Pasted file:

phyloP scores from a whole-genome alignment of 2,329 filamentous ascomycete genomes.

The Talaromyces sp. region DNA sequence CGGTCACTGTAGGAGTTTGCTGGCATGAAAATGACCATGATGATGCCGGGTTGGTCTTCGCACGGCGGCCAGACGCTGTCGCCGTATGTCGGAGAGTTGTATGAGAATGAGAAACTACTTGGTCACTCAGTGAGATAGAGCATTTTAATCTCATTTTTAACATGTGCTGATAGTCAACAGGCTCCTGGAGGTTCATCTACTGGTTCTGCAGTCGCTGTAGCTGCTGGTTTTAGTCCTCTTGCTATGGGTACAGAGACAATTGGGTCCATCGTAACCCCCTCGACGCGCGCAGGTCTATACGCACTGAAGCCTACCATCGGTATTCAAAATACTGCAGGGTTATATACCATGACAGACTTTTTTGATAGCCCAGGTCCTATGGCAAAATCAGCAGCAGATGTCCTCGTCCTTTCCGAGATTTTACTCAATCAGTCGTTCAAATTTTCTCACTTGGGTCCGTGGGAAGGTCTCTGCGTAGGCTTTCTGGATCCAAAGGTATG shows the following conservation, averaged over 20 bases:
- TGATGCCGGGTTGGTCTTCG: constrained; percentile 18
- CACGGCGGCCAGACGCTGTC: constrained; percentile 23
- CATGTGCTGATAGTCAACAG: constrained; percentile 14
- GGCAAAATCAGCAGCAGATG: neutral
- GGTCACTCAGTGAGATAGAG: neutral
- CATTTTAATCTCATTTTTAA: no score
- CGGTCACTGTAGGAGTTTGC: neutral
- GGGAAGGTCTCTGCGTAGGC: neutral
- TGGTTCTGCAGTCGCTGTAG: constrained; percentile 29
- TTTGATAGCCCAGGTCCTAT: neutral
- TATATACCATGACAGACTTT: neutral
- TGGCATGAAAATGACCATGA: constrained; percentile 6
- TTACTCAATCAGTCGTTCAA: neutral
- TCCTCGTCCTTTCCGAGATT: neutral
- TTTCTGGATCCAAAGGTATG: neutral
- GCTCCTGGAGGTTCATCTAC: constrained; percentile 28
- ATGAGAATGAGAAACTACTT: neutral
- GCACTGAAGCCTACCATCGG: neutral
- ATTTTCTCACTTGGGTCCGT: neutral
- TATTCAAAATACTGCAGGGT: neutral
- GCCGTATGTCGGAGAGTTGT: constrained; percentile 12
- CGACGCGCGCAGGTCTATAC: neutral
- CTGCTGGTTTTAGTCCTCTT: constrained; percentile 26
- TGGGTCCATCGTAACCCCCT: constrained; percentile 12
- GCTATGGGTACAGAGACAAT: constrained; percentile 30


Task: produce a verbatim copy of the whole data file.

phyloP scores from a whole-genome alignment of 2,329 filamentous ascomycete genomes.

The Talaromyces sp. region DNA sequence CGGTCACTGTAGGAGTTTGCTGGCATGAAAATGACCATGATGATGCCGGGTTGGTCTTCGCACGGCGGCCAGACGCTGTCGCCGTATGTCGGAGAGTTGTATGAGAATGAGAAACTACTTGGTCACTCAGTGAGATAGAGCATTTTAATCTCATTTTTAACATGTGCTGATAGTCAACAGGCTCCTGGAGGTTCATCTACTGGTTCTGCAGTCGCTGTAGCTGCTGGTTTTAGTCCTCTTGCTATGGGTACAGAGACAATTGGGTCCATCGTAACCCCCTCGACGCGCGCAGGTCTATACGCACTGAAGCCTACCATCGGTATTCAAAATACTGCAGGGTTATATACCATGACAGACTTTTTTGATAGCCCAGGTCCTATGGCAAAATCAGCAGCAGATGTCCTCGTCCTTTCCGAGATTTTACTCAATCAGTCGTTCAAATTTTCTCACTTGGGTCCGTGGGAAGGTCTCTGCGTAGGCTTTCTGGATCCAAAGGTATG shows the following conservation, averaged over 20 bases:
- TGATGCCGGGTTGGTCTTCG: constrained; percentile 18
- CACGGCGGCCAGACGCTGTC: constrained; percentile 23
- CATGTGCTGATAGTCAACAG: constrained; percentile 14
- GGCAAAATCAGCAGCAGATG: neutral
- GGTCACTCAGTGAGATAGAG: neutral
- CATTTTAATCTCATTTTTAA: no score
- CGGTCACTGTAGGAGTTTGC: neutral
- GGGAAGGTCTCTGCGTAGGC: neutral
- TGGTTCTGCAGTCGCTGTAG: constrained; percentile 29
- TTTGATAGCCCAGGTCCTAT: neutral
- TATATACCATGACAGACTTT: neutral
- TGGCATGAAAATGACCATGA: constrained; percentile 6
- TTACTCAATCAGTCGTTCAA: neutral
- TCCTCGTCCTTTCCGAGATT: neutral
- TTTCTGGATCCAAAGGTATG: neutral
- GCTCCTGGAGGTTCATCTAC: constrained; percentile 28
- ATGAGAATGAGAAACTACTT: neutral
- GCACTGAAGCCTACCATCGG: neutral
- ATTTTCTCACTTGGGTCCGT: neutral
- TATTCAAAATACTGCAGGGT: neutral
- GCCGTATGTCGGAGAGTTGT: constrained; percentile 12
- CGACGCGCGCAGGTCTATAC: neutral
- CTGCTGGTTTTAGTCCTCTT: constrained; percentile 26
- TGGGTCCATCGTAACCCCCT: constrained; percentile 12
- GCTATGGGTACAGAGACAAT: constrained; percentile 30